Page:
Directions For Cooling Off

Much observation is necessary to enable the distiller to cool off with

judgment--which necessity is increased by the versatility of our

climate, the seasons of the year, and the kinds of water used. These

circumstances prevent a strict adherence to any particular or specific

mode; I however submit a few observations for the guidance of distillers

in this branch.--If in summer you go to cool off with cold spring water,

then of course the mashed stuff in your hogsheads must be much warmer,

than if you intended cooling off with creek or river water, both of

which are generally near milk warm, which is the proper heat for cooling

off--In summer a little cooler, and in winter a little warmer.

It will be found that a hogshead of mashed grain will always get warmer,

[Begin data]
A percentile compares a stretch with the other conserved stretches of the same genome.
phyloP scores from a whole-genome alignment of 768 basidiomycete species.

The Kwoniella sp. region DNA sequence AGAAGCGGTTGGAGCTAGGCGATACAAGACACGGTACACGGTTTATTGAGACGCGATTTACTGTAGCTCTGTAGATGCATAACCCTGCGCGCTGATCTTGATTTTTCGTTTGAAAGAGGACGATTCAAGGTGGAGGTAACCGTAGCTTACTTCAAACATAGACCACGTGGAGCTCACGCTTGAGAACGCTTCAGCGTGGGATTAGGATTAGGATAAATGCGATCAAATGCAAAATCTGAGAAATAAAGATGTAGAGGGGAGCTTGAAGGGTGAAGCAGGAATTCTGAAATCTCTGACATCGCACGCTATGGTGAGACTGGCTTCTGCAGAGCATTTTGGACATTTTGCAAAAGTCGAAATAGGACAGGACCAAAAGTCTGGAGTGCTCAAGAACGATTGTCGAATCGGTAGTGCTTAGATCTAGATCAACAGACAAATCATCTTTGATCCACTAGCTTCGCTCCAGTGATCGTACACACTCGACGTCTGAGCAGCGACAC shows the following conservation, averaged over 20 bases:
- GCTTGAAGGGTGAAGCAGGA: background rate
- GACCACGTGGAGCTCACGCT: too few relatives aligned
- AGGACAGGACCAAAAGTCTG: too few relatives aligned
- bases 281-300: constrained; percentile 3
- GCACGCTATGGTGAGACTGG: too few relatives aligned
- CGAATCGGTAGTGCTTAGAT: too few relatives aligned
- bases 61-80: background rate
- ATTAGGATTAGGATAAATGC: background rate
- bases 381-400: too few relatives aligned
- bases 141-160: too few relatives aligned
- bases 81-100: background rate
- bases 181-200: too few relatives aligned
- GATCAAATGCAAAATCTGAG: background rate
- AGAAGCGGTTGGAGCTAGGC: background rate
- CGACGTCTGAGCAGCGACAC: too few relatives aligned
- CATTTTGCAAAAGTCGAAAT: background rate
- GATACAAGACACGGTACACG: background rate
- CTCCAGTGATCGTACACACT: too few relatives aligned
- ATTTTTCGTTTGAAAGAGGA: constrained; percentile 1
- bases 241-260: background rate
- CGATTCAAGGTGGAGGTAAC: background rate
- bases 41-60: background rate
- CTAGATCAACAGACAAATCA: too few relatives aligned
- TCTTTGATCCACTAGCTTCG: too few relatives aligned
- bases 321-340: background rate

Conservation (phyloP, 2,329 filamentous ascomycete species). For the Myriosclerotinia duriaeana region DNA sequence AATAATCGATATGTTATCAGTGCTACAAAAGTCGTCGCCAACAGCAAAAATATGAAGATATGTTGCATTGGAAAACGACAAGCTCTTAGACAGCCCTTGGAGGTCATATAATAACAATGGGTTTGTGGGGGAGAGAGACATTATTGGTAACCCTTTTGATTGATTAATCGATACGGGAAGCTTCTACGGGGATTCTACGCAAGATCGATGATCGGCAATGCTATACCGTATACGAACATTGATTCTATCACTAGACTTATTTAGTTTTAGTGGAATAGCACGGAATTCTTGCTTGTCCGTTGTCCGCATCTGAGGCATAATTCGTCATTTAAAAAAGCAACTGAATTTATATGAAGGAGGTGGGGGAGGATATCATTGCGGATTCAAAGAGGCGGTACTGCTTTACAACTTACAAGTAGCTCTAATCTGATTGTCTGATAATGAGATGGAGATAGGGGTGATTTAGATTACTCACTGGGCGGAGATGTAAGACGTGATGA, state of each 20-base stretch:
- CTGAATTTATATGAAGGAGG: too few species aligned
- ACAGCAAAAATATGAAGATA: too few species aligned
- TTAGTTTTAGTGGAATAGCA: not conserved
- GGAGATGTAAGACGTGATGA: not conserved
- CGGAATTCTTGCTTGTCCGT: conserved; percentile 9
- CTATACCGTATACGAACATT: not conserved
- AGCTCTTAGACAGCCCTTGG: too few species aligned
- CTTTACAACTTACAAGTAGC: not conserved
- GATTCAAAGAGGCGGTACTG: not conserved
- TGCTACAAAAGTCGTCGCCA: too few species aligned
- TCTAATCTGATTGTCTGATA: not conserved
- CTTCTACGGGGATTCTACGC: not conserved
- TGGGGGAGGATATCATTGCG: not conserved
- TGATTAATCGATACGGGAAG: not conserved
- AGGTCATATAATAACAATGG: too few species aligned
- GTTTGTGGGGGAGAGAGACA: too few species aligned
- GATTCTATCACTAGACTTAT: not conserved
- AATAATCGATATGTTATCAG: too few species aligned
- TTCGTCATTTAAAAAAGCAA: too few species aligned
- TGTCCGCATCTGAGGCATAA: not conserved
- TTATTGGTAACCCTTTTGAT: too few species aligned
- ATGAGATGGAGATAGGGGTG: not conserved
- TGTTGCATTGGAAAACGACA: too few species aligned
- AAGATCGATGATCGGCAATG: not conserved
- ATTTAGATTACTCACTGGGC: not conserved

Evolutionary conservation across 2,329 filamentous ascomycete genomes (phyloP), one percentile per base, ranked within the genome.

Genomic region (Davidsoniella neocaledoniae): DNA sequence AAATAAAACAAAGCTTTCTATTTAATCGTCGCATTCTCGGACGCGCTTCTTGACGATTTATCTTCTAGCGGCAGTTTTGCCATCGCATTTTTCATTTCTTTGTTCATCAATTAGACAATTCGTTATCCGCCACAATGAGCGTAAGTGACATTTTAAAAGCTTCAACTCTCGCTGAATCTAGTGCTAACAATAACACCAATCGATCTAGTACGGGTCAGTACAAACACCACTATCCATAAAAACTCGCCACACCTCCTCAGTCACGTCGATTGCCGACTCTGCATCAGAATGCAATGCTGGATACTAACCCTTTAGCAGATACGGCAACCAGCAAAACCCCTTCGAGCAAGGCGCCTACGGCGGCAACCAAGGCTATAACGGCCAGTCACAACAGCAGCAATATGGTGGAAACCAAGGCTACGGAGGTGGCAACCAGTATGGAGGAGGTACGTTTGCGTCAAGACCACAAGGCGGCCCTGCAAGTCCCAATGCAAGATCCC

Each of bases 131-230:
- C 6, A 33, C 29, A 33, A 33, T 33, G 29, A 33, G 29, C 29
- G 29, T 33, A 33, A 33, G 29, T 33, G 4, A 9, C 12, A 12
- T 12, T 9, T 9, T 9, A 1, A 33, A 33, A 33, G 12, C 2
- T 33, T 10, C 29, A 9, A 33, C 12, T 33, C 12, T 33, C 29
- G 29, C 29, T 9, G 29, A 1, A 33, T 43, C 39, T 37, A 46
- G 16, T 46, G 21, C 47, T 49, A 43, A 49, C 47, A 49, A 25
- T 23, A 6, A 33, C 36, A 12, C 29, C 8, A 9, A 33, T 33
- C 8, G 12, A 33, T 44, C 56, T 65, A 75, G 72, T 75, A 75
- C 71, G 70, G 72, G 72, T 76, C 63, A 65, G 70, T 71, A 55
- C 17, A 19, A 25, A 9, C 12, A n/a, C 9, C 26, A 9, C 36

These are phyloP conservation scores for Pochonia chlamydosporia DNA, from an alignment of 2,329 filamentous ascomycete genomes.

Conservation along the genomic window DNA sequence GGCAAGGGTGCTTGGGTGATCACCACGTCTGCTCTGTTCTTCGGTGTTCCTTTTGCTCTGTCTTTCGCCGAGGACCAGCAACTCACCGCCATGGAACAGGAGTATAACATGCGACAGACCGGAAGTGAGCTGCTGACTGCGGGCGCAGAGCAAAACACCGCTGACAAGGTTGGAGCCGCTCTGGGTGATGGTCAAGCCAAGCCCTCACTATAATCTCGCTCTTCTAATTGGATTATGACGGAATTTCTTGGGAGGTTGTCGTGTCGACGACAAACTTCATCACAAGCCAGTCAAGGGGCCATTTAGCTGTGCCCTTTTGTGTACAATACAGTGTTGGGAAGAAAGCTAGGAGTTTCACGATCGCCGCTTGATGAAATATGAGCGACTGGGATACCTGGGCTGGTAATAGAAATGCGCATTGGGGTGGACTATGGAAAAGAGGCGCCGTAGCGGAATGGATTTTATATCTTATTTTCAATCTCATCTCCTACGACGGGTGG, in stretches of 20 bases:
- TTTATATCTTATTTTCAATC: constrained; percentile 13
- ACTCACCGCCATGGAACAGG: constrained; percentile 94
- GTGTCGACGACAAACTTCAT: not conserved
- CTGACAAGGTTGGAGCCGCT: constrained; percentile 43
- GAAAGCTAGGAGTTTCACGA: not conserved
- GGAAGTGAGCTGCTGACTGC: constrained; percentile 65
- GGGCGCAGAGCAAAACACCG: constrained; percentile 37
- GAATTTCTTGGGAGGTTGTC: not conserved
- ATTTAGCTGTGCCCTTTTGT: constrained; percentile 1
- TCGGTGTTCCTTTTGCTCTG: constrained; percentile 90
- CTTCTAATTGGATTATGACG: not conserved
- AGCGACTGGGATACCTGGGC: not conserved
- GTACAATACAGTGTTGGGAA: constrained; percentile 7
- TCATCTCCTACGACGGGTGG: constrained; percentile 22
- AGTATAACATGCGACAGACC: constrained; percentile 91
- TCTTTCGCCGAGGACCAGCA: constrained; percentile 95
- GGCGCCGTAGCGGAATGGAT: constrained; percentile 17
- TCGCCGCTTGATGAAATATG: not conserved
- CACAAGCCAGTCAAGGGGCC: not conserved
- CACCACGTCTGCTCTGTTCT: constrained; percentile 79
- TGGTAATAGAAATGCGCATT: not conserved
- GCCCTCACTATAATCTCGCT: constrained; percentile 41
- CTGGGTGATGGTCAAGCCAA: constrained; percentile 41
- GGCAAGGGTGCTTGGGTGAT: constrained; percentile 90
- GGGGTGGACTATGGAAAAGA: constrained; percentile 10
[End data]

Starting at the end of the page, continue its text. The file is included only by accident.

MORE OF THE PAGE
after it begins to work or ferment.

When the mashed stuff in your hogsheads is brought to a certain degree

of heat, by stirring, which in summer will feel sharp warm, or so warm,

that you can hardly bear your hand in it for any length of time, will do

for common water, but for very cold or very warm water to cool off with,

the stuff in the hogsheads must be left colder or warmer, as the

distiller may think most expedient, or to best suit the cooling off


When you think it is time to cool off, have a trough or conveyance to

bring the water to your hogsheads ready--let the hogsheads be well

stirred, then let the water run into them slowly, stirring them all the

time the water is running in, until they are milk warm, then stop the

water, and after stirring them perfectly, put in the yeast and stir it

until completely incorporated with the mashed stuff, then cover your

hogshead until it begins to ferment or work, then uncover it.

Directions For Bottling Directions For Making Cider British Mode facebooktwittergoogle_plusredditpinterestlinkedinmail